This week's book giveaway is in the OCAJP 8 forum. We're giving away four copies of OCA Java SE 8 Programmer I Study Guide and have Edward Finegan & Robert Liguori on-line! See this thread for details.
I was wondering what's the overhead of doing s.close() each time for every query Statement s; s = conn.createStatement(); s.execute(createString1); s.close(); s = conn.createStatement(); s.execute(createString2); s.close();
or should there be only one s.close() at the end of all executions? Can anyone please point me to the theory behind this?
Brian, You should call close each time. When you call createStatement() you get a different object so calling close on it won't close the first statement. It will be garbage collected eventually, but it's better to inform the driver that it can free any resources used by the statement.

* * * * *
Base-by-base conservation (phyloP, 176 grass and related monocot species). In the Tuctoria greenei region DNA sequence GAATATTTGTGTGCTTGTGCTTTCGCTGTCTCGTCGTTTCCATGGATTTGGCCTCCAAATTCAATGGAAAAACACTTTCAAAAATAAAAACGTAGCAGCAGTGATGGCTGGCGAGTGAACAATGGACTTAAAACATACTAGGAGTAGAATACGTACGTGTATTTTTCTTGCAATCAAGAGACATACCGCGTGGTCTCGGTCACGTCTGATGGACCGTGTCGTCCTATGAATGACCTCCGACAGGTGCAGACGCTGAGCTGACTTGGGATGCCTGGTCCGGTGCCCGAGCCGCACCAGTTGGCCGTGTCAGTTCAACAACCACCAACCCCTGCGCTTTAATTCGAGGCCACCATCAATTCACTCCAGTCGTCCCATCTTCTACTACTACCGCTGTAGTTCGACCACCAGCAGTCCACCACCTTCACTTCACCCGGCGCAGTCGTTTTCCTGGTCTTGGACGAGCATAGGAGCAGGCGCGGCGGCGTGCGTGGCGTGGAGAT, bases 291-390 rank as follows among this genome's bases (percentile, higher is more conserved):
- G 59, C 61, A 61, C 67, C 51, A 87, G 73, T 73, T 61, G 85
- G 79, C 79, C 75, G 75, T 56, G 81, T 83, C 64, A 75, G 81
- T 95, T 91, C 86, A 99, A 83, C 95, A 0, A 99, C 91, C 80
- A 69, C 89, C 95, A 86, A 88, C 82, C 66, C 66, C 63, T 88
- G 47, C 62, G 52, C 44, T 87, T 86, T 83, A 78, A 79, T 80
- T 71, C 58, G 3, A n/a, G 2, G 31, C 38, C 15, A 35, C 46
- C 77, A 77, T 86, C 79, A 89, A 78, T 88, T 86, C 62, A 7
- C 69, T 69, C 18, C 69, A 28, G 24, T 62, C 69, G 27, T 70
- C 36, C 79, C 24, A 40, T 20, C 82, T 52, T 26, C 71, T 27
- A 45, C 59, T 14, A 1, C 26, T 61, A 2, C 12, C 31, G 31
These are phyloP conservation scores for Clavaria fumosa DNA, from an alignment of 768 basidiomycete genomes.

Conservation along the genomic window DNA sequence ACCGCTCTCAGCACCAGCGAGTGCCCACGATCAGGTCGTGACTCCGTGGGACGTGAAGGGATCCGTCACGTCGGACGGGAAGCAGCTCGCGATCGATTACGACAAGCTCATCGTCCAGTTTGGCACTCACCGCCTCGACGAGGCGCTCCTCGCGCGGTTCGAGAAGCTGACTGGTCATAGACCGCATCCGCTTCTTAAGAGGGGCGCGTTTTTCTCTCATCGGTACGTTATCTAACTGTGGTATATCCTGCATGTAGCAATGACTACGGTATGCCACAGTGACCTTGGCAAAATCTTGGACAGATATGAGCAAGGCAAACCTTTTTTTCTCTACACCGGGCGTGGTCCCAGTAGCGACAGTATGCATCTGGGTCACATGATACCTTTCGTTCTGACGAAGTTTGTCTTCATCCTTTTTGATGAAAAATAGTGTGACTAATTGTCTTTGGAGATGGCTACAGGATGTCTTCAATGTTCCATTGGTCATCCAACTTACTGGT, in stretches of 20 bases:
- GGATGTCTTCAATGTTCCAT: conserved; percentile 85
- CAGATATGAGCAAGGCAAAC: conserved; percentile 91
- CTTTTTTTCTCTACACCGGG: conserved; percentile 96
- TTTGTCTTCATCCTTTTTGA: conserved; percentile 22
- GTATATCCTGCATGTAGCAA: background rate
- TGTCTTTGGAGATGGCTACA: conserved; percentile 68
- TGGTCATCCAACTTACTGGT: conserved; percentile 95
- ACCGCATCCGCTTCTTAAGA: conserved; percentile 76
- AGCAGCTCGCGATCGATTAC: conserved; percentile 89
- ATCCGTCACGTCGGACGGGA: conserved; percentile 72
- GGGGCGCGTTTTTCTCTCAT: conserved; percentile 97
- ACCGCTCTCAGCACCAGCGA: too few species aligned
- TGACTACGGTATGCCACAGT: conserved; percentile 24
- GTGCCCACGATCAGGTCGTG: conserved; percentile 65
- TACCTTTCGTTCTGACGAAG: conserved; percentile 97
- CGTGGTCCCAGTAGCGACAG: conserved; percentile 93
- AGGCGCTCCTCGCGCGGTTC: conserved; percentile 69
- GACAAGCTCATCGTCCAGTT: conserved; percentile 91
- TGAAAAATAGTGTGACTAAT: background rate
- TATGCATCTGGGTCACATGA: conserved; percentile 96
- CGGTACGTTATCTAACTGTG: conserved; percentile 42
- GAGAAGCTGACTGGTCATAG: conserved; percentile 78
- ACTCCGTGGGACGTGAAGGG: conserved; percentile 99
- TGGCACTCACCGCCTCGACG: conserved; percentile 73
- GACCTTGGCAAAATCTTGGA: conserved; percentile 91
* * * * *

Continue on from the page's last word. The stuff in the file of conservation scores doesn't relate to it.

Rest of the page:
The only time I don't close statements immediately after using them is during mass inserts/updates, but then those only with prepared statements. For example, if you're inserting 10,000 records, you can create one PreparedStatement and just call setString()/setInt()/etc to change the parameters between calls allowing you to insert multiple records without creating new statement objects. This is a pretty special case though.
I would run the code to close in a finally block so you're sure that the connection is closed. I've written a utility method for that because you have to catch a SQLException when you're closing a connection.
Also just use one connection within your method, which you can close after you've done with your method.